London held supreme until the start of the First World War, when Kindleberger says it began to have “difficulty in maintaining its role as a center for foreign reserves and a source of short- and long-term credit.”
This period saw the U.S. gain importance as a financier and the New York Stock Exchange overtook the London Stock Exchange. New York was briefly the financial center of the world after the Second World War until the Eurodollar market developed in the 1950s and London took a lion’s share of it, according to Kindleberger. English common law meant the Bank of England could allow the lightly regulated, offshore market to flourish, and hundreds of foreign banks set up branches in London.
The U.S. had its own version of common law and could have adopted and developed the parallel market in New York, but its government chose not to and stuck to strict financial regulations.
Economist Ronen Palan explained that this was because while the U.S. was a rising hegemonic power focused on developing its manufacturing and commercial sector, the British Empire was a declining hegemonic state with a weak manufacturing and commercial sector and a relatively powerful financial sector.
“The City of London developed at the heart of the British Empire, somewhat divorced from the U.K.’s mainland economic needs, to finance trading and manufacturing throughout the formal and informal British Empire,” he wrote. “Although nationalized in 1948, the Bank of England remained effectively under the control of the City’s commercial banks. The Bank of England consistently pursued policies that favored the City’s position as a world financial center, even when such policies were seen as harmful to the UK’s mainland manufacturing needs. The pound was consistently overvalued, interest rates relatively high, in a country that saw a declining manufacturing sector.”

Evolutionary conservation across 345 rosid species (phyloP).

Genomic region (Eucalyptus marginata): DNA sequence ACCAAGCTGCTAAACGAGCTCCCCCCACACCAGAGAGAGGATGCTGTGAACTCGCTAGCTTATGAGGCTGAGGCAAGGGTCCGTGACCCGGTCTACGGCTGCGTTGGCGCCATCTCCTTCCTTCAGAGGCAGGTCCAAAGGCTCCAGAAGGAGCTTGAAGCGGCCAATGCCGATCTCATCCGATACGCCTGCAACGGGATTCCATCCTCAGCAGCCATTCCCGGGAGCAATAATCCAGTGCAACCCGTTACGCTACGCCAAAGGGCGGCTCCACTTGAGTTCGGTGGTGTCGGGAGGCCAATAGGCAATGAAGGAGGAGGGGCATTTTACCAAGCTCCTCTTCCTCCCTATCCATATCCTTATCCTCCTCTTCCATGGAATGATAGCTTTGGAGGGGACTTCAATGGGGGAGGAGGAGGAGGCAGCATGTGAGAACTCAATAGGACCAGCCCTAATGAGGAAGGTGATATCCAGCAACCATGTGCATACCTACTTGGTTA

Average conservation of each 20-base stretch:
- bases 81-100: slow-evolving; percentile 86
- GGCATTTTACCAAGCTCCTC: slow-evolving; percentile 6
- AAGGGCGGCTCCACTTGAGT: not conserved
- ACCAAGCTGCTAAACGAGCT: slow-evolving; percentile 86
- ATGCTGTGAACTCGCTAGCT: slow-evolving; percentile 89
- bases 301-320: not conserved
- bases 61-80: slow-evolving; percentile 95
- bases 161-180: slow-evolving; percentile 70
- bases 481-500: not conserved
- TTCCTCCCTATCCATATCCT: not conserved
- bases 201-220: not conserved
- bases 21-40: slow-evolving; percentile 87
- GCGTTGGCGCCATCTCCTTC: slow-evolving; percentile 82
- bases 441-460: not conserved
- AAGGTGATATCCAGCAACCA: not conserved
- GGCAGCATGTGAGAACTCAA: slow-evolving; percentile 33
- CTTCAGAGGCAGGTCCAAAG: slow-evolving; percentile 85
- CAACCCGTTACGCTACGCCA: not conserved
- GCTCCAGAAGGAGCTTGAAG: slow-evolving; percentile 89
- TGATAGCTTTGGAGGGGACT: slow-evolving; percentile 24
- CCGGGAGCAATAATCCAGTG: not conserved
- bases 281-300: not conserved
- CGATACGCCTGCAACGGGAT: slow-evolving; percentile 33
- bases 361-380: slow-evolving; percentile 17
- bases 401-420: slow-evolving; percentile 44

But the Square Mile hadn’t definitively beaten Wall Street yet.
The Big Bang to Brexit
In October 1979, Britain removed controls on foreign exchange placed during the Second World War. Nicholas Goodison, chair of the London Stock Exchange at the time, told the New York Times the restrictions had “done a lot of harm to London as one of the leading financial centers.”
Seven years later, the city’s financial markets were deregulated in a move so tremendous that it was dubbed the “Big Bang.” The removal of fixed rate commissions, entry of foreign companies and switch to electronic trading helped kick off a financial revolution that would cement London’s place as the global financial capital. The average daily turnover of the London Stock Exchange rose from 500 million pounds in 1986 to over $2 billion in 1995. Small British firms were bought off by international players and the culture of the country’s financial sector changed forever. The city also became a hub for the multitrillion-dollar global derivatives market in the ’90s.
London has enjoyed a good run since, but Brexit is a cloud that hangs over its skyscrapers.
Consultancy firm EY said assets worth nearly 800 billion pounds were being moved from Britain to other European financial centers in the run up to the March 29 exit date.
Brexit also threatens the city’s access to foreign talent, which it has relied on for centuries. In 2017, 18% of the workforce in the City was born in Europe, versus 7% for the whole country.
Vying for London’s position in Europe are Dublin, Luxembourg, Frankfurt and Paris. After being toppled from the top spot in the eighteenth century, Amsterdam may regain some of its former glory, too. In September, Reuters reported that 20 financial firms are applying for licenses to operate in the city.
New York has already replaced London as the financial center of the world, according to a survey by London-based think-tank Z/Yen. A new chapter begins.